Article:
Tuesday, February 10, 2009
I came back from Mali with a drum that belonged to one of my teachers.
I hadn't intended to buy a djembe. When I went to Mali, I thought I'd pick up a sangban or kenkeni. But after playing on cowskin a couple of times, it seemed to make sense to get another djembe to reskin with cowhide.
So given the choice of all the djembes in Mali, Sidy asked which I wanted and I selected Mazé's. No problem. I paid a reasonable price, Mazé got a brandy new one and I brought home a well loved, well played beauty with a dusty old goatskin and green ropes.
Yesterday the head popped. I was sitting in my office. The drum was in a bag next to my desk. Suddenly I heard a popping sound and panicked for just a moment wondering which drum it was. (I absolutely adore the skin on my goatskin djembe and it will be a sad day when that one breaks.)
But no. Luck was with me and it was the djembe I was intending to reskin anyway.
I spent the morning taking the drum apart. At first I was planning to keep all the ropes, but as I stripped the drum, I decided it would be lovely to really take it down to the bare rings and start from scratch. This is my own drum. It is a beautiful, heavy, round Malian djembe... and it will be great fun to rebuild it. The top of the bowl has a few cracks, so those will be repaired. The outside of the bowl is scratched from years of tunings, so I am going to lightly sand the exterior and oil it.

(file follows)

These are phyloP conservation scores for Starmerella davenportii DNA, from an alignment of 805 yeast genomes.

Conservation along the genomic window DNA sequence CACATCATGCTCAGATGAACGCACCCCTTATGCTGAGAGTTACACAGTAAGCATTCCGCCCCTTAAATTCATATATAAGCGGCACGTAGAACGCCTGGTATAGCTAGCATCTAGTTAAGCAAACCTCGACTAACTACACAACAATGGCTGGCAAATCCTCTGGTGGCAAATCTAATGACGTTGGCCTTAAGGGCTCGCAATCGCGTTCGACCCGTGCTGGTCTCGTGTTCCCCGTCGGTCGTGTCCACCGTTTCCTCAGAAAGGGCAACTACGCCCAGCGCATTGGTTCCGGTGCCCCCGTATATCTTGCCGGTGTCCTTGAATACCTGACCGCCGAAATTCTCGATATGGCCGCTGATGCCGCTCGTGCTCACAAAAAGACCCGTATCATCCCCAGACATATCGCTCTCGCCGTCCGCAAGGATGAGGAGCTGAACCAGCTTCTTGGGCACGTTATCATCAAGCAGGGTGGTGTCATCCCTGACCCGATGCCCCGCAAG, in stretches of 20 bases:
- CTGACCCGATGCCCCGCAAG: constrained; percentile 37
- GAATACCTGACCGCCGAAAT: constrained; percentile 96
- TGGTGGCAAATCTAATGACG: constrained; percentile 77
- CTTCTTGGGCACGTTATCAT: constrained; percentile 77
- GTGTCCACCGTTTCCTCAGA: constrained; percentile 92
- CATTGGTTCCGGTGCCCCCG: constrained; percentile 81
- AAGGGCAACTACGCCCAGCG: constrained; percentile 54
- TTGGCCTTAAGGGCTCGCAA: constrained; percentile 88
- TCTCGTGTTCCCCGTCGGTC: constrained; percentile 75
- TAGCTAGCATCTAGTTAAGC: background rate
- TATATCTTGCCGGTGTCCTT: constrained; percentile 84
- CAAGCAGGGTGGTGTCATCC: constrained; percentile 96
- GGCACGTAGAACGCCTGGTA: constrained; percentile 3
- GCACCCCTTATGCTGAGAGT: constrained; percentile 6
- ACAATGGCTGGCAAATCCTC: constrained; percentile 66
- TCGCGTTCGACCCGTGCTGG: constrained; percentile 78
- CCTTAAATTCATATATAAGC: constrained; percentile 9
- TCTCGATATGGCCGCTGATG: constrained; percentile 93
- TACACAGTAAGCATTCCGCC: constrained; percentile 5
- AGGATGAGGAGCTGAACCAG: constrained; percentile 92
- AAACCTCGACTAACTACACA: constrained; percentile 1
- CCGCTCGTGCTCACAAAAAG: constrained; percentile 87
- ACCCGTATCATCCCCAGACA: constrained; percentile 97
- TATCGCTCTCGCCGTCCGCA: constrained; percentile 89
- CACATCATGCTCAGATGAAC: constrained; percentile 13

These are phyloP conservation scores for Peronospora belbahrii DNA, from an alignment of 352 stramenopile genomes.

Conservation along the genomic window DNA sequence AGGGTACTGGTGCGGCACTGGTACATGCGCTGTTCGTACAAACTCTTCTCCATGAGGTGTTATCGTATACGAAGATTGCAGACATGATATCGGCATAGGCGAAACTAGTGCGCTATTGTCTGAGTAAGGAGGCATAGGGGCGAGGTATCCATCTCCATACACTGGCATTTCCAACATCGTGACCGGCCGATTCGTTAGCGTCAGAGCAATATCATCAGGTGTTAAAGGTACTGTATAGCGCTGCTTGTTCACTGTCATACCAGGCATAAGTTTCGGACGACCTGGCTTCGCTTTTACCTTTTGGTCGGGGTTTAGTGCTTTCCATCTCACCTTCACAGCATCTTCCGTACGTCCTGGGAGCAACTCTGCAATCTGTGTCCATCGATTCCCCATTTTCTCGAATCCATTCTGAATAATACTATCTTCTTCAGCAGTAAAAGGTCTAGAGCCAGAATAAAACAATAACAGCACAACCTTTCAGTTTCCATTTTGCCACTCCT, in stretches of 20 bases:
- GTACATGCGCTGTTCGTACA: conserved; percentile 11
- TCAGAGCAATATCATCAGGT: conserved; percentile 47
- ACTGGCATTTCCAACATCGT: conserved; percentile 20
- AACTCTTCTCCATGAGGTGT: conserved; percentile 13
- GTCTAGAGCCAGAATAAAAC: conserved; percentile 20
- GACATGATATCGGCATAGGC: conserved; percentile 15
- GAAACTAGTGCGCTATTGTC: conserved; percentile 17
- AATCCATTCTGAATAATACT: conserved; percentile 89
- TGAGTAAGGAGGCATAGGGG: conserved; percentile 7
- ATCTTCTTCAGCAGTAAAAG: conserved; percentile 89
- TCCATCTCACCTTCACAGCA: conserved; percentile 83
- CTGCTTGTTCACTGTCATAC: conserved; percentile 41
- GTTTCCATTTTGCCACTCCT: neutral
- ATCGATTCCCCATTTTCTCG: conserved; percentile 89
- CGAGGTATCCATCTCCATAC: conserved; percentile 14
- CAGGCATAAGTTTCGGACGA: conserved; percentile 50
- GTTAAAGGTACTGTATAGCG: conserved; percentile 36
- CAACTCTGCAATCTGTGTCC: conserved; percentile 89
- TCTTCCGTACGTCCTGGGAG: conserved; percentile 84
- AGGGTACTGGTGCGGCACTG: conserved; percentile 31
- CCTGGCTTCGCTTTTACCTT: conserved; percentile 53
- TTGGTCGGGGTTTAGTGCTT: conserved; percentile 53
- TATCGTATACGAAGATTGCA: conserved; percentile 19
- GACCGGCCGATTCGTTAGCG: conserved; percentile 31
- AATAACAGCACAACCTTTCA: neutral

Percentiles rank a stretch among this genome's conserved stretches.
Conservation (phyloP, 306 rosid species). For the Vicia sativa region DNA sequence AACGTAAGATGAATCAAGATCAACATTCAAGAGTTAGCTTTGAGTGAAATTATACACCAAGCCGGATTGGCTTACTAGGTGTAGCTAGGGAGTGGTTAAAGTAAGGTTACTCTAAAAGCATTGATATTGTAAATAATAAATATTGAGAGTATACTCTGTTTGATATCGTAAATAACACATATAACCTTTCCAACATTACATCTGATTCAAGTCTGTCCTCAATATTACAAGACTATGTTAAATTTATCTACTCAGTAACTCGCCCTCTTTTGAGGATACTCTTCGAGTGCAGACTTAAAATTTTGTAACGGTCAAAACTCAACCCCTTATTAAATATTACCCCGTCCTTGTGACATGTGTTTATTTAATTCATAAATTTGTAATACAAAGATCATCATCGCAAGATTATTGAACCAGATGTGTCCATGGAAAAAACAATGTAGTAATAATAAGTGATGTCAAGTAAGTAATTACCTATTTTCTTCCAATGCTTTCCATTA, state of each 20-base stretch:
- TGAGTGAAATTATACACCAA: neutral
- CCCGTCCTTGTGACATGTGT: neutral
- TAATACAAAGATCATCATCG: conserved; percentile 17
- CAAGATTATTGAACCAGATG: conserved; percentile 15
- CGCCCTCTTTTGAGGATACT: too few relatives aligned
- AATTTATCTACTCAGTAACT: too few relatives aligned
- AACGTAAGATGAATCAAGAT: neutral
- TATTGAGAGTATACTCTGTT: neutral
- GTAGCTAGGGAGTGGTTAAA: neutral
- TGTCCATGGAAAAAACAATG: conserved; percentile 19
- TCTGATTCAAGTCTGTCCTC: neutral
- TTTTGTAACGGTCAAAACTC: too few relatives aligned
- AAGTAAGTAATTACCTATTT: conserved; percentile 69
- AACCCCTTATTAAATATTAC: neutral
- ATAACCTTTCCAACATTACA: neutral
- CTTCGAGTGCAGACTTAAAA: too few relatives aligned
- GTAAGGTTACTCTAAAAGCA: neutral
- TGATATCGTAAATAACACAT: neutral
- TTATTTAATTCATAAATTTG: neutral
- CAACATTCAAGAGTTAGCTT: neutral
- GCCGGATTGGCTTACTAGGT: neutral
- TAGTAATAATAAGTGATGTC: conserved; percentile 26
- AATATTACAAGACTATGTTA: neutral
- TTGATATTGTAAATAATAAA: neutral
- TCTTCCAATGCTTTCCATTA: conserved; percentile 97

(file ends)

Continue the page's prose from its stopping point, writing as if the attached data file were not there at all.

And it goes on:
The rings are brutishly thick rebar which seems to be in great shape, so I will wrap them in fabric and make a new rope harness, at least on the top ring. Then I am going to get some new green rope to string the verticals. I have a cowskin coming from Mali later this month, which Sidy will help me mount.
I am excited because, while I have rebuilt drums before, I have never done one of my own. And the fact that this drum holds some of the spirit of one of my teachers makes it all the more of a joy to work on.